Last Thursday Mona and I drove to Brunswick to(we thought)pick up a new puppy, a cute little yellow lab male. We got to the man’s house and picked out a really adorable one, and then found out we can’t have him until next Thursday or Friday, when he will have his shots and be released by his vet. So, we came home with a new dog cage and an armful of dog treats and toys, but no puppy! Now, we’re trying to come up with a name we can agree on. Mona likes “Bailey,” but I like something more masculine, like “Rambo” or “Spike!” I want the name to be one you can really put your anger into when you want to get the dog’s attention when he’s being bad. We’ll probably come up with an agreeable one by Friday.
All this snow is beginning to put a crimp in my logging operations. I gave up trying to log with my Kubota a couple weeks ago when that last big storm made it hard to get around with the tractor. At that time I packed a trail close to a group of large “swamp maples” so I could try using my snowmobile and a sled. That worked pretty good, and I got probably between five and 10 cords of firewood, all sawn into stove length yarded out to the edge of my field. The snow settled and froze hard enough that the snowmobile and wood sled worked slick. Then, I got the idea of moving to woods the other side of Hutchinson Brook, intending to sled some more swamp maple firewood to a small yard beside the road there. I tramped through the woods with snowshoes and packed, what I thought, was a decent snowmobile trail. When I tried to further pack the trail with my snowmobile on Saturday, after the first 8 inches of fresh snow, I got stuck two times and had to shovel until I was sick of it! Not only that, but the new snow made it all but impossible to clear a large enough space where I could turn snowmobile and sled around between the road and the small brook there. With the additional snow of last Monday, therefore I am done logging at least until the snow settles to the point where it will support the snowmobile.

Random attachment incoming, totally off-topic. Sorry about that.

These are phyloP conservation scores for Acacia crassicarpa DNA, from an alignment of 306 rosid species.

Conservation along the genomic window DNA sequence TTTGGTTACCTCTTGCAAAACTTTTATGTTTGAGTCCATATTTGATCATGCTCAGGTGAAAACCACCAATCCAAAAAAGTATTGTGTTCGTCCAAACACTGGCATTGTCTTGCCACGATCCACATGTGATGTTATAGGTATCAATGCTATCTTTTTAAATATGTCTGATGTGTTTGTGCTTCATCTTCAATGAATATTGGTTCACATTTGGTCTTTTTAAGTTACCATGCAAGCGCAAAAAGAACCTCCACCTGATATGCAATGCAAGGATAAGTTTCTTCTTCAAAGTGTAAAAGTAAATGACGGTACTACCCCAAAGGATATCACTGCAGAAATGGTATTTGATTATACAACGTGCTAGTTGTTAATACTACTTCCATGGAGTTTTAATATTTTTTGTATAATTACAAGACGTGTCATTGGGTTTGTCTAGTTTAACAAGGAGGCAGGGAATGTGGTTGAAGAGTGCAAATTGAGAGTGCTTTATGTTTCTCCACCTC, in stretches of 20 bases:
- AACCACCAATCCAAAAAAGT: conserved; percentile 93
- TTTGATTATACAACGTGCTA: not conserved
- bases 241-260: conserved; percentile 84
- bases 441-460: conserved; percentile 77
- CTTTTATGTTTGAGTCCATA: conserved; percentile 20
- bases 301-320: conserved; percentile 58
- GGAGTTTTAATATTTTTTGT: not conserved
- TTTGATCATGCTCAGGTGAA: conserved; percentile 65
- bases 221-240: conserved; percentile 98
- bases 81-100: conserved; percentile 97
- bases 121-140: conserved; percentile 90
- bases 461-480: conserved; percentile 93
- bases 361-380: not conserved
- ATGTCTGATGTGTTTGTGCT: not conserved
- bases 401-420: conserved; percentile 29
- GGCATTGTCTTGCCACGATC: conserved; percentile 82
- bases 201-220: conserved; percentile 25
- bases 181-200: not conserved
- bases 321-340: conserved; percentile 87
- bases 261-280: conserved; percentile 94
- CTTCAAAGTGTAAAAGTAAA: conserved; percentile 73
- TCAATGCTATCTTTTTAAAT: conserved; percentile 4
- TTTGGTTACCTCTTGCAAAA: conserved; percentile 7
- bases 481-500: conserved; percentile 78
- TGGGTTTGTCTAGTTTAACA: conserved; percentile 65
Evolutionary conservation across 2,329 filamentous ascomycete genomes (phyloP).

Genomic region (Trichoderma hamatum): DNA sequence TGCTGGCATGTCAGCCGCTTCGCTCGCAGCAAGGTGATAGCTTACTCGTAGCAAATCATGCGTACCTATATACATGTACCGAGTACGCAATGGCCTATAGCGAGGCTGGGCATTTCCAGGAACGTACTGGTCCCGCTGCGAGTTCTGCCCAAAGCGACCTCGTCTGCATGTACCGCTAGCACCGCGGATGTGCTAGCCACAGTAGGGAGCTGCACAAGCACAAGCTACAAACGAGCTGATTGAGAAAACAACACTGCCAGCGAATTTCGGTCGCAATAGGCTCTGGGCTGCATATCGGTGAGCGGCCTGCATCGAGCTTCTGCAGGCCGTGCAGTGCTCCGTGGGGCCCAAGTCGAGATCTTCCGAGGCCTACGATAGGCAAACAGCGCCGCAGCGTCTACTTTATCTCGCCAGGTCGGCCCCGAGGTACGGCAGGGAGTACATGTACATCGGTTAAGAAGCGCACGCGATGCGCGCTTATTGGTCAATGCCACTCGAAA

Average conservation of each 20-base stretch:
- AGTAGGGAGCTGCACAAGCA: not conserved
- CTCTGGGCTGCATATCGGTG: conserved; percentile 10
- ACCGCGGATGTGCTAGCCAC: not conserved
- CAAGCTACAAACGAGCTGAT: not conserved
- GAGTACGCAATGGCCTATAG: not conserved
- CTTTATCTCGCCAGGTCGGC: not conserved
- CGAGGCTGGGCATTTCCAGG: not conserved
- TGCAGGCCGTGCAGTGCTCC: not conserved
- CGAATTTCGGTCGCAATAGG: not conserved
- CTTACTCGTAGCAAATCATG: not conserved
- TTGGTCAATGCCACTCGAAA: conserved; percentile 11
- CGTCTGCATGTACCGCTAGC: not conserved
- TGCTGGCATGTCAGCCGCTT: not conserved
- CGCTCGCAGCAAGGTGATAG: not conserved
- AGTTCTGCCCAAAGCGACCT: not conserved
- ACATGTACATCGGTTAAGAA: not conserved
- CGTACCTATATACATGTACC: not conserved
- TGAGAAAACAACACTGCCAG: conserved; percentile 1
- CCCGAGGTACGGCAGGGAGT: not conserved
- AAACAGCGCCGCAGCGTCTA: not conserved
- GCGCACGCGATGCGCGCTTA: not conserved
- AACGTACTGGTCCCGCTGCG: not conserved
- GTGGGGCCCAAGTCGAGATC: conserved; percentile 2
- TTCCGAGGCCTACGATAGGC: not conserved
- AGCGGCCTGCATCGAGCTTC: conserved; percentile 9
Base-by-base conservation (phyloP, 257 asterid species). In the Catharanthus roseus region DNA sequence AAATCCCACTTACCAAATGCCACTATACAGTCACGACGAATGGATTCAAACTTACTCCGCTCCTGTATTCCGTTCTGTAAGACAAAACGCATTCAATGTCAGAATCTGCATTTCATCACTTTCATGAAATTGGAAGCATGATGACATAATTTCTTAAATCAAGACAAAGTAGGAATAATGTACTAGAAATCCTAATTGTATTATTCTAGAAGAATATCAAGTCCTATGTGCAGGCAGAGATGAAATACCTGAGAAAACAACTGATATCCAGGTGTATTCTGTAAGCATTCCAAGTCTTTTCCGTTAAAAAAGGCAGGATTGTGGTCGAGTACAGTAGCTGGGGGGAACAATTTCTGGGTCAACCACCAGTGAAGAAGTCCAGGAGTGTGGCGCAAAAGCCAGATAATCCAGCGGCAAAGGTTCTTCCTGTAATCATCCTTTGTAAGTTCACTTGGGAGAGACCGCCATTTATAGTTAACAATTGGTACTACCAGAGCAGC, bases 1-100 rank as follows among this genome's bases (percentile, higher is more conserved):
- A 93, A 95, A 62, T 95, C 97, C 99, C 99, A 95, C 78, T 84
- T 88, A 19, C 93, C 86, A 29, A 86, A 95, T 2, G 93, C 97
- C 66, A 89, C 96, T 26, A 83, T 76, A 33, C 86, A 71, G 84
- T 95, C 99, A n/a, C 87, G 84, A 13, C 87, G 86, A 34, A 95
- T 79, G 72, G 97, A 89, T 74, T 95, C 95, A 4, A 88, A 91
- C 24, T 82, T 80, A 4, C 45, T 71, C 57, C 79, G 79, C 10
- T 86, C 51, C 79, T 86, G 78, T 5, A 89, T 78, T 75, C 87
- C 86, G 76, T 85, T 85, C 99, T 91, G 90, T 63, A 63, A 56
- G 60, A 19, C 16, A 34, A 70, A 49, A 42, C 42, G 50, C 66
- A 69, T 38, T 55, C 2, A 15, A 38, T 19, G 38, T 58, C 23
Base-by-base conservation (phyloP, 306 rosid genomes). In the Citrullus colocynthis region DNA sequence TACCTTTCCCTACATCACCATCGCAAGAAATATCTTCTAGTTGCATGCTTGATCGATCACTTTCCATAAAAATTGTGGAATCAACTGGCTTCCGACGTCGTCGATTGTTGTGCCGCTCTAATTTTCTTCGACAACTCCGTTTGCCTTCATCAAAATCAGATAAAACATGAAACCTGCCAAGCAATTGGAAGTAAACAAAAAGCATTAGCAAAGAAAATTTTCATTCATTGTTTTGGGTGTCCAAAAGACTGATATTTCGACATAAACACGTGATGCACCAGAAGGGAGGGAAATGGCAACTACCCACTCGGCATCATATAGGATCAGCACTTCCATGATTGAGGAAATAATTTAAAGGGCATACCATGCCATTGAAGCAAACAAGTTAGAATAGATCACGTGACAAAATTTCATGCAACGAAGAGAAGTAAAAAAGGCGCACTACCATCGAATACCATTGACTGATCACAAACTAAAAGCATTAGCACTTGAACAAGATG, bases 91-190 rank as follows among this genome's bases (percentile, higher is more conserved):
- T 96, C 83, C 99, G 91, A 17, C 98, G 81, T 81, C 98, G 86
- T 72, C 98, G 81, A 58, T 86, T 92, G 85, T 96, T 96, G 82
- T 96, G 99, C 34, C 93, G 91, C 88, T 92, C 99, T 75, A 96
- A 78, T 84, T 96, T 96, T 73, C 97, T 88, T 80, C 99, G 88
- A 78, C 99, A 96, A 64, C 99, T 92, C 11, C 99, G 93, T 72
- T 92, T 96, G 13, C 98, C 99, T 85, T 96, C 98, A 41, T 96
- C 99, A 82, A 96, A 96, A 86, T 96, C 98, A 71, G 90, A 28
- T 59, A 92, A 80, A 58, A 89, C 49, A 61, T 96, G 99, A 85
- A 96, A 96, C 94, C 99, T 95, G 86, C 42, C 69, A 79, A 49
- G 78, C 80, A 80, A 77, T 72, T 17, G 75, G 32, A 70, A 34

At least, I have been able to get some cross-country skiing in on the fresh snow. Last Saturday I encountered a large bull moose near the trail near the ridge leading to Trout Pond. The following Monday, I found fresh moose tracks, without moose, crisscrossing the trail in the same vicinity. The moose was apparently browsing on low-hanging hemlock limbs. On one corner I saw one medium-size hemlock surrounded by moose tracks with two nose high woodpecker holes the moose had eaten into the tree.